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My 83-year-old father lives with me and I am his full-time caregiver. Up until about 1 week ago, he still went into the bathroom occasionally but seldom does now and every night he soaks the bed. I've used the most absorbent diapers possible plus and booster pad and it still goes everywhere. Do I get him up in the night? What do others do? What do nursing homes do?

Also, because of his stage of dementia, he does not respond well; that is, he resists me trying to move him, encourage him to stand up, etc. What works for others?!

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wordy2shoes.
Incontinence began a year ago and is 1st signs of end stage. Rigidity came soon after. - hands become clenched, body will not bend, legs will not relax, all to some degree on and off. Means a push to sit and a pull to get up from chair. Cannot get in or off bed without help.
Walking gait is a little unsteady. Hard to get him into car seat and out. Medics say it is not Parkinsons. Patient begins to need feeding - sometimes can want independence hence tries to feed himself, so mealtimes is nearly 2 hrs long.
Does seem to have rare odd moments of comprehension. Have times of refusing to swallow - is he forgetting how to...?
These symptoms have all gradually come in these last 2-3 years. but every patient is different and these are just my experiences.
it is good we can exchange these views. In earlier years there was no one to say what was to come. There is much I might have done for the spouse to have helped him retain speech, reading, writing. I did not know all these skills would go. I did not know the anger and stress was normal and I needed help myself. I am glad I can pass on my experience if it can be of help to others.
Hang in there
Gwendo
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Cranberry juice is good. I use it myself to stave off UTI's. 11 years. Bless you gwendo! It certainly is not easy and it changes your perspective. Dad has been living with me exclusively for the last 3 years. It's changed my availability too. But it's good to be able to be there and not resort to a nursing home already.

How does one know it's "end stage"? My dad is pretty healthy and seems like he could go on quite a bit longer, but in a home he'd probably fail more quickly. Just when I think he's completely out of touch, he'll say something funny or respond to something said in the immediate moment. Makes me wonder if he is more aware than I realize or just has sporadic moments or real-time cognition.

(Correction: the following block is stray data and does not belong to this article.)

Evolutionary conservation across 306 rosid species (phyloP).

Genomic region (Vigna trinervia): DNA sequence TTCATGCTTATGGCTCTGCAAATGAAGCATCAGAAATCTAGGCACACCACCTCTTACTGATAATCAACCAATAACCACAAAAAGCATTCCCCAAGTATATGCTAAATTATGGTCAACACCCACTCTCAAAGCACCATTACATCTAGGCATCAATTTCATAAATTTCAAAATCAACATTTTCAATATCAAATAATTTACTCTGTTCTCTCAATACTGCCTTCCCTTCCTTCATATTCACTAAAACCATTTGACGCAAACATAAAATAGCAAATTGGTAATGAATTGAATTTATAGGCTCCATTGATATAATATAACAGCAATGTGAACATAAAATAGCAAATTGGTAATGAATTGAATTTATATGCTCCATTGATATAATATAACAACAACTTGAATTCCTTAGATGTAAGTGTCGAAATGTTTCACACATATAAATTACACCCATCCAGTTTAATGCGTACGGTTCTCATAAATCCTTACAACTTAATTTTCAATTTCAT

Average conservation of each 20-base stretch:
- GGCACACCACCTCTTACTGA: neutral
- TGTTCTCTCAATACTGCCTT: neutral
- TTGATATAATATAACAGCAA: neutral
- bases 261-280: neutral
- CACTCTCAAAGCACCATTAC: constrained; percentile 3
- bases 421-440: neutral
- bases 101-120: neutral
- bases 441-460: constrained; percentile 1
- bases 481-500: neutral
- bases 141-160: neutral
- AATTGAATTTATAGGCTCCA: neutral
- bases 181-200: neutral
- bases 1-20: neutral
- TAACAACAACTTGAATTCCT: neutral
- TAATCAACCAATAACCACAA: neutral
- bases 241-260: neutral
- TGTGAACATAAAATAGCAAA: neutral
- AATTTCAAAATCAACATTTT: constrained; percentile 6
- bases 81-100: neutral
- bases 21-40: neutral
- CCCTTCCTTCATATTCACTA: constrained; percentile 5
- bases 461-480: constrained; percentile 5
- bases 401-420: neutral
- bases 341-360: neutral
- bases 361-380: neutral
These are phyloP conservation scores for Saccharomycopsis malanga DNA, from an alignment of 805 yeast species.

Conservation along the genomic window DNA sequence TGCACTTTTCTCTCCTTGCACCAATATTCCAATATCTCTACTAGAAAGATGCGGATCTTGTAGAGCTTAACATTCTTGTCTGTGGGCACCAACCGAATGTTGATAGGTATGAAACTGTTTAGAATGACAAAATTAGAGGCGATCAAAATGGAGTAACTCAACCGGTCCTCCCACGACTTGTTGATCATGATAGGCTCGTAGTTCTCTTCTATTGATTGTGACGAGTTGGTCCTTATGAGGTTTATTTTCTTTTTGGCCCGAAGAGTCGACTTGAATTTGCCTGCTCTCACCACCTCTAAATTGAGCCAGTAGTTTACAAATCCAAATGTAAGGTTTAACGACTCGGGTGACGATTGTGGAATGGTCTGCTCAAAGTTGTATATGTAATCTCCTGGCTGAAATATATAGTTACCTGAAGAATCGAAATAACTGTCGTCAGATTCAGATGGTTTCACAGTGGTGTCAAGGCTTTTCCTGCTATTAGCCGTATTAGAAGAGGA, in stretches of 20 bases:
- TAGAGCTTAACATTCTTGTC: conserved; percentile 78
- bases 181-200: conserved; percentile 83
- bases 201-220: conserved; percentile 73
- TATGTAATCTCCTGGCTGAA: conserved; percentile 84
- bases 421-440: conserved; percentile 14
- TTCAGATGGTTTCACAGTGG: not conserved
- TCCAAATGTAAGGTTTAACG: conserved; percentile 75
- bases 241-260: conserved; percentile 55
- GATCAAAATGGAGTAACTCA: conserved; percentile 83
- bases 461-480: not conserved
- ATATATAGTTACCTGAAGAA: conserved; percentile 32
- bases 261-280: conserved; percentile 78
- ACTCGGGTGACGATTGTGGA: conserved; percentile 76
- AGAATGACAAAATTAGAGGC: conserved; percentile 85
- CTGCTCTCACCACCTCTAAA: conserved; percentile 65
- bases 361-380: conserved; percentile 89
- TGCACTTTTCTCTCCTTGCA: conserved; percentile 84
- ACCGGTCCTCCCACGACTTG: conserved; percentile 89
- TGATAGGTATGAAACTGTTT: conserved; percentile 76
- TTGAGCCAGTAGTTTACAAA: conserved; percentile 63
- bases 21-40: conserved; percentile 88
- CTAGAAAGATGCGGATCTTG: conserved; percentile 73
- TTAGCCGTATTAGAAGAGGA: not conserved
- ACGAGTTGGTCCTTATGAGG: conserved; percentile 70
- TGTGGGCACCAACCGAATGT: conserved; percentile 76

Take care Gwendo!
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wordy2shoes
god luck to you too!
As all advises - no or little liquids after- say 5pm?
Cranberry juice is said to be good for helping urine to come out more in one go. something about being more acidic and helps in the gastro system. try that instead of lemonade!
My spouse is in end stage, after 11 years, but still very healthy and nothing else wrong - just the brain! It will be a long end stage cos he is so fit.
gwendo
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Oh gosh Gwendo, I feel for you and hope that Dad doesn't get that kind of constipated! I'm trying different type of diaper and using 2 pads. Hasn't been as bad lately but may be he's not drinking as much, which certainly isn't good! But lemonade may have been making it worse; it's just that he's more likely to drink lemonade than water.

Anyway, thanks for all of the responses. I really appreciate hearing from everyone and learning from all of your experiences!

Hugs and empathy to all of you!
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To wordy2shoes and geedeeooo
all that bed protection may be excessive. My husband gives out a load of urine at night and less in day.
O.K here is my method.
Mattress has complete plastic protection, so nothing can damage it!. The normal nice bottom bed sheet covers that. On top, about where the hips and bottom will lie, is a large washable type protective pad - has waterproof on bottom side and sort of cotton padding on top. On top of that is small disposable protective underpad. These last are not expensive and maybe you can buy in bulk to save, like I do. Sometimes only a small patch is wet and I cut that off and might stick two partial pads together to make a new one! anything to save on costs!
Lastly on top of the disposable underpad, I place a folded towel over the part that is likely to catch the major overflow of any urine.
Diapers- there are many makes and weights for mild or heavy usage. 'Depends' is not the best. I have used European and Asian makes. If Depends is the only make available for you, try using a panty diaper and a wrap around diaper on top. I made a mistake in my bulk buys and got a panty diaper that had only a pad between the legs for light usage. too iffy to use daytime. So as not to waste item , I tried using at night with a wrap around diaper and found it worked wonders. A wrap around alone , mainly leaked by morning and the towel can be soaked as well as the disposable underpad. But everything else is dry! No need to change bed sheet or washable underpad. Easy laundering and bed to tidy up! With the extra panty - this model make held a massive amount and leaked out on sides on to outer wrap around. Bed protections are dry!